in 1972 to critical acclaim and commercial success. Next came a cover album, Moondog Matinee
, in 1973. That same year The Band played the "Summer Jam at Watkins Glen" music festival along with The Allman Brothers Band
and The Grateful Dead
in front of over 600,000 fans. They also reunited with Bob Dylan, providing the instrumental backing on his Planet Waves
album and then joining him for another tour, which yielded the concert album Before the Flood
in 1974. Next came Northern Lights - Southern Cross
in 1975. It was The Band's first album of original material in four years, and the only one for which Robertson was the sole composer. It drew critical praise but did not sell well.
In 1976 Robertson, who had grown tired of touring, convinced the rest of The Band to retire from live performances. The idea grew into a farewell concert in which The Band would play along with other artists that they admired and had influenced them. That idea further developed into a feature film of the concert, to be made by hot young Hollywood director Martin Scorsese
. The concert, called "The Last Waltz" and held in San Francisco on Thanksgiving
night 1976, featured the Band playing their own music as well as playing alongside guests that included Dylan, Hawkins, Joni Mitchell
, Neil Diamond, Neil Young
, Muddy Waters, Eric Clapton
, and Van Morrison
. The Last Waltz
album was released in 1978 along with Scorsese's film of the same name. It has been regarded ever since as one of the best concert films ever made. Levon Helm was embittered by the experience, however, charging that Robertson pushed the whole project in an effort to launch himself into a movie career, and that Robertson manipulated his good friend Scorsese into presenting Robertson as the frontman of the band. (The film does indeed include quite a bit more commentary, and in-concert camera time, from Robertson than from any of the other Band members.)
It seemed that the plan was then for The Band to keep making records as a studio-only outfit, a la The Beatles
in the late '60s. (Even before The Last Waltz
the Band had released Islands
, a collection of B-sides and leftovers meant to get them out of a record contract.) However, for various reasons — including the aforementioned intra-band fallout over The Last Waltz
— this didn't happen, and after 1978 the original lineup never played together again. Robertson never returned to the group, instead releasing a few solo albums (his song "Broken Arrow" became a big hit for Rod Stewart
) but spending most of the rest of his career as a film soundtrack composer, including a long professional relationship with Martin Scorsese as music composer and arranger for Scorsese's films.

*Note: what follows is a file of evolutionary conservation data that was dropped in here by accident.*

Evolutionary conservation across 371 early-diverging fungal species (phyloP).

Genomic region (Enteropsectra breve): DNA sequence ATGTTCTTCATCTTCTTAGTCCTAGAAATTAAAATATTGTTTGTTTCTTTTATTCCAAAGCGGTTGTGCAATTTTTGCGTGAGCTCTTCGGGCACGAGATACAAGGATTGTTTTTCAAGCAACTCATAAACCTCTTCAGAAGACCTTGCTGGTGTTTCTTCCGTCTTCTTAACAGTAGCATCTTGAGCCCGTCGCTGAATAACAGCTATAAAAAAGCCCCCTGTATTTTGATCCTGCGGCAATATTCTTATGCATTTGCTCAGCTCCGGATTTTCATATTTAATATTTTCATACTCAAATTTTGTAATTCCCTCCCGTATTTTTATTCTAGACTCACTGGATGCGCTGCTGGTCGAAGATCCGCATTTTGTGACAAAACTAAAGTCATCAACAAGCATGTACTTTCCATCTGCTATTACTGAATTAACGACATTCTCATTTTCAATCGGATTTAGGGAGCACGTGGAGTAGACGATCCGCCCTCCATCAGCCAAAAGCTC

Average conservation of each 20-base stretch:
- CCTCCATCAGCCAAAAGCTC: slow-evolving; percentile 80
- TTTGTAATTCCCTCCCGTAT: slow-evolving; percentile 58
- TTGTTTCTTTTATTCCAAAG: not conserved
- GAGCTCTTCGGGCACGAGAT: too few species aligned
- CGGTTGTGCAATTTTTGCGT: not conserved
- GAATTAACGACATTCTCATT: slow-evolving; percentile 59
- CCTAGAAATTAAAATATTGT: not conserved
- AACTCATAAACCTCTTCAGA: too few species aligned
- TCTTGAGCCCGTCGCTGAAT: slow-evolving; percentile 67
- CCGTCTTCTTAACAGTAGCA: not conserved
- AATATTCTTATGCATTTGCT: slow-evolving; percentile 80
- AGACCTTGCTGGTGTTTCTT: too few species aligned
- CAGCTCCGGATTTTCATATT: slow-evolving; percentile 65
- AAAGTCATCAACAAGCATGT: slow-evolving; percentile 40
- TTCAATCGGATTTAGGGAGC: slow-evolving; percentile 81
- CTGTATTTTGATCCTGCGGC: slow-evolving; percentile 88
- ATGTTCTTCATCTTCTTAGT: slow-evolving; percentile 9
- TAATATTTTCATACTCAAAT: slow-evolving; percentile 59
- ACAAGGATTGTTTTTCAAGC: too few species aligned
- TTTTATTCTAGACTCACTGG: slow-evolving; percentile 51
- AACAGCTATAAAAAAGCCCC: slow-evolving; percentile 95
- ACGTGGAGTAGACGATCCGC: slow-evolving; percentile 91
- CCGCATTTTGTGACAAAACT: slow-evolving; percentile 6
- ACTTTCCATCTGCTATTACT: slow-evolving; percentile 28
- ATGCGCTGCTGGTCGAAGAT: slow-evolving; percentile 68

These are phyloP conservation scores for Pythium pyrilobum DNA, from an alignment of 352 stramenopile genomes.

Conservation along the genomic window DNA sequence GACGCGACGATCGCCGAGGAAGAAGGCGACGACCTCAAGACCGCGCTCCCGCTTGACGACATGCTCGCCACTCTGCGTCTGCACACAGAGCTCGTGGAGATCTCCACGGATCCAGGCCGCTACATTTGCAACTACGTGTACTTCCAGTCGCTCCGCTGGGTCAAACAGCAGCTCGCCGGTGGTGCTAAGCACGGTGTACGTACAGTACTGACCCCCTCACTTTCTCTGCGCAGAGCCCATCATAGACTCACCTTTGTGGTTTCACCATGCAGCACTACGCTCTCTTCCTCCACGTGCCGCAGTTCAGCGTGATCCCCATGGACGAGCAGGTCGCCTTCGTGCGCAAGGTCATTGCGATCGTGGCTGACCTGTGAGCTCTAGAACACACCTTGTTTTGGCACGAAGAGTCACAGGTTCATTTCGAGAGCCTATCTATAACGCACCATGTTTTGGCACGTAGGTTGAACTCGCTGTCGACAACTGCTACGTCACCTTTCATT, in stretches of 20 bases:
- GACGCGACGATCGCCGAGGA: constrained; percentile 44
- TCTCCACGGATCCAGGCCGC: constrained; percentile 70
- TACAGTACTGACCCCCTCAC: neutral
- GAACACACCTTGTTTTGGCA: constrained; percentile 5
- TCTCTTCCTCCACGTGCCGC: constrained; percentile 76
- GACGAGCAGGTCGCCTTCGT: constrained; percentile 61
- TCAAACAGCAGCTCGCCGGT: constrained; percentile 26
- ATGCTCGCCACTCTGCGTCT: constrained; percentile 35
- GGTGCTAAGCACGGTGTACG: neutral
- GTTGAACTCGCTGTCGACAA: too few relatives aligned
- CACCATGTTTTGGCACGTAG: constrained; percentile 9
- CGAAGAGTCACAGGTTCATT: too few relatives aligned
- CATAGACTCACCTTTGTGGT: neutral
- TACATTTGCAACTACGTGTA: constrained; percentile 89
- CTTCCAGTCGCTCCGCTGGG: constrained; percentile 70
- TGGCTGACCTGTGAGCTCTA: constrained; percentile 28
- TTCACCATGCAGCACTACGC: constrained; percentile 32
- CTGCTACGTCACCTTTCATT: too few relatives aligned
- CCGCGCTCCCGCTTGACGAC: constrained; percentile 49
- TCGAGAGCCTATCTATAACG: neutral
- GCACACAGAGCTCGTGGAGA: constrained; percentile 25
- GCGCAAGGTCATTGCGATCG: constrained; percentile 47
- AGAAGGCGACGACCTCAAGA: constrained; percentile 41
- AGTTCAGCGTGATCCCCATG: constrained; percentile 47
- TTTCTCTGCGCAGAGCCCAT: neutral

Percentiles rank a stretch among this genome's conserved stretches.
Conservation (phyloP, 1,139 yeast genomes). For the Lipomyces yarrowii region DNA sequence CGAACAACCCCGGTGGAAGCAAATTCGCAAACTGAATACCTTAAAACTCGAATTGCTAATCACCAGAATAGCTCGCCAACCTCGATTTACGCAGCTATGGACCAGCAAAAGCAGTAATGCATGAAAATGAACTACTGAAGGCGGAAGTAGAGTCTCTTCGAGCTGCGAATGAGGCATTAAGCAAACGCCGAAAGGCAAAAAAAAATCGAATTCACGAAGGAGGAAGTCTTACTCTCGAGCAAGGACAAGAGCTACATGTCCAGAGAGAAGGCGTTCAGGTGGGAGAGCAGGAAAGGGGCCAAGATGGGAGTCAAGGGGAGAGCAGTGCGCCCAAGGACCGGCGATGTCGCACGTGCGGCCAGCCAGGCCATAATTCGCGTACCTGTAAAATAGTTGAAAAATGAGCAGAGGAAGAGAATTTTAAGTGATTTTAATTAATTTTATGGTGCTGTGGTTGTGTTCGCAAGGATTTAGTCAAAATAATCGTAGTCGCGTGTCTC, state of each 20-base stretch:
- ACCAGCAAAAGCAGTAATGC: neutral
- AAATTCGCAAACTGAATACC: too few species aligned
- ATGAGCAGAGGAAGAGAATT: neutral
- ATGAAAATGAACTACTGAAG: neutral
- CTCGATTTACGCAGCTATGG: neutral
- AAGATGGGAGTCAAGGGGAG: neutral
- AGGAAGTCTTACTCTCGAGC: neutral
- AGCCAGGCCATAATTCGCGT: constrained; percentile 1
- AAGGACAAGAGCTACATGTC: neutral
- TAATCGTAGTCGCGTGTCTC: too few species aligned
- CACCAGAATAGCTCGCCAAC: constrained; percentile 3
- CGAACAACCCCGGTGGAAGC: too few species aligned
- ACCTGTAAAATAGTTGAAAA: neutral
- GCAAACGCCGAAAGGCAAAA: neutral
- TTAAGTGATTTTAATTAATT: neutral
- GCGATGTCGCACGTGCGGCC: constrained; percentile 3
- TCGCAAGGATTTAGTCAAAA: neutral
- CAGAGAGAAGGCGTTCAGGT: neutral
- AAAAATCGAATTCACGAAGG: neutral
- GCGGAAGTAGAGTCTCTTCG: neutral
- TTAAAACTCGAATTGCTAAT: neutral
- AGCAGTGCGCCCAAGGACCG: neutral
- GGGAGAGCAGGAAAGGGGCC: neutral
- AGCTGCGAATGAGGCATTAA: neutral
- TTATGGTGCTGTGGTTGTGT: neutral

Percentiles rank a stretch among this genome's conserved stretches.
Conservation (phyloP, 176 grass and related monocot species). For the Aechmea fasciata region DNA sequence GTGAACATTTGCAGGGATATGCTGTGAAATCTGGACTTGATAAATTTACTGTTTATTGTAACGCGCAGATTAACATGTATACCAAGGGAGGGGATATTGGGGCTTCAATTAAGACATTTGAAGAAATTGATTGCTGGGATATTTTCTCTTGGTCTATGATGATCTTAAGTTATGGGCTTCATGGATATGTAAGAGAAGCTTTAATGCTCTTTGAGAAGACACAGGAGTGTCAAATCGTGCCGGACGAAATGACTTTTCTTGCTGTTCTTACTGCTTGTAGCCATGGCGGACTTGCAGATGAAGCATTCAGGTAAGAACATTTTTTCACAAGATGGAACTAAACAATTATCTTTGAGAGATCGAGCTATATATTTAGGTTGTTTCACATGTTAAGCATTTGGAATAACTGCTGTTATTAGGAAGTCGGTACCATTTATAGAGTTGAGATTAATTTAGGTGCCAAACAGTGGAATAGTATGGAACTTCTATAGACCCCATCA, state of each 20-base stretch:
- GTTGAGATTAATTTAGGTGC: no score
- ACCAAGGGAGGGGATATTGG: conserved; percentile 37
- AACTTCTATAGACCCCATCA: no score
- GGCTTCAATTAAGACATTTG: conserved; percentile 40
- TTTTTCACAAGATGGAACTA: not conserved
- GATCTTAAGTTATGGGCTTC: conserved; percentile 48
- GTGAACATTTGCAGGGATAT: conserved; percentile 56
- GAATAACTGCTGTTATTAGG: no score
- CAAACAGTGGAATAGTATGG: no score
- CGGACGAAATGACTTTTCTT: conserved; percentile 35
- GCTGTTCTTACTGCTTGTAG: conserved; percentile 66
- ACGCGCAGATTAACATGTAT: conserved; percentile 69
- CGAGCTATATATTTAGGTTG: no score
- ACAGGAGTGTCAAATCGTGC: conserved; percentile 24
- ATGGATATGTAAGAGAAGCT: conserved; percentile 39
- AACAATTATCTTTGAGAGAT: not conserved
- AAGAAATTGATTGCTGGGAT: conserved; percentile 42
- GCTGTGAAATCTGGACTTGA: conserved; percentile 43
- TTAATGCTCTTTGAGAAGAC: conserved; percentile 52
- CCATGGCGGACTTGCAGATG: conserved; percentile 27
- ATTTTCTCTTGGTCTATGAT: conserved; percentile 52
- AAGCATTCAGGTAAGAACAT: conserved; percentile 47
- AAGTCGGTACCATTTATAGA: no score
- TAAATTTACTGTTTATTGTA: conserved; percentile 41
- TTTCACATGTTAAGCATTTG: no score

The Band re-formed in 1983 with Jim Weider on guitar in place of Robertson. However, seven years out of the public eye (and possibly Robertson's absence) led to the group playing considerably smaller venues than they had in their glory days. In March of 1986 Richard Manuel hanged himself in his hotel room after The Band had played a show at the Cheek to Cheek Lounge in Winter Park, Florida. He had relapsed into severe alcoholism as well as cocaine use following a period of sobriety in the early 1980s. The Band continued to play with other musicians replacing Manuel. In 1990 they played at a concert in Berlin along with other acts to commemorate the fall of the Berlin Wall. In 1994 Danko and Hudson performed with Robbie Robertson when The Band was inducted into the Rock and Roll Hall of Fame; Helm, still feuding with Robertson, did not attend.
The Band (now comprised of Danko, Helm, Hudson and Weider along with drummer Randy Ciarlante and keyboardist Richard Bell) released three new albums in the 1990s, their first original material in twenty years. However, The Band finally ended for good when Rick Danko died of a heart attack in 1999. Hudson and Helm continued to record and perform. Helm won a battle with throat cancer that almost cost him his voice, then triumphantly returned from illness with the Grammy-winning albums Dirt Farmer
and Electric Dirt
, before a reoccurrence of the cancer led to his death in April of 2012.
Their complete discography is:
- Music from Big Pink (1968)
- The Band (1969)
- Stage Fright (1970)
- Cahoots (1971)
- Rock of Ages (1972) (live album)
- Moondog Matinee (1973)
- Planet Waves (1973) (with Bob Dylan)
- Before the Flood (1974) (live album with Bob Dylan)
- The Basement Tapes (1975) (with Bob Dylan)
- Northern Lights - Southern Cross (1975)
- Islands (1977)
- The Last Waltz (1978) (live album with some studio material)
- Jericho (1993)
- High on the Hog (1996)
- Jublilation (1998)
"Tropes from Big Pink":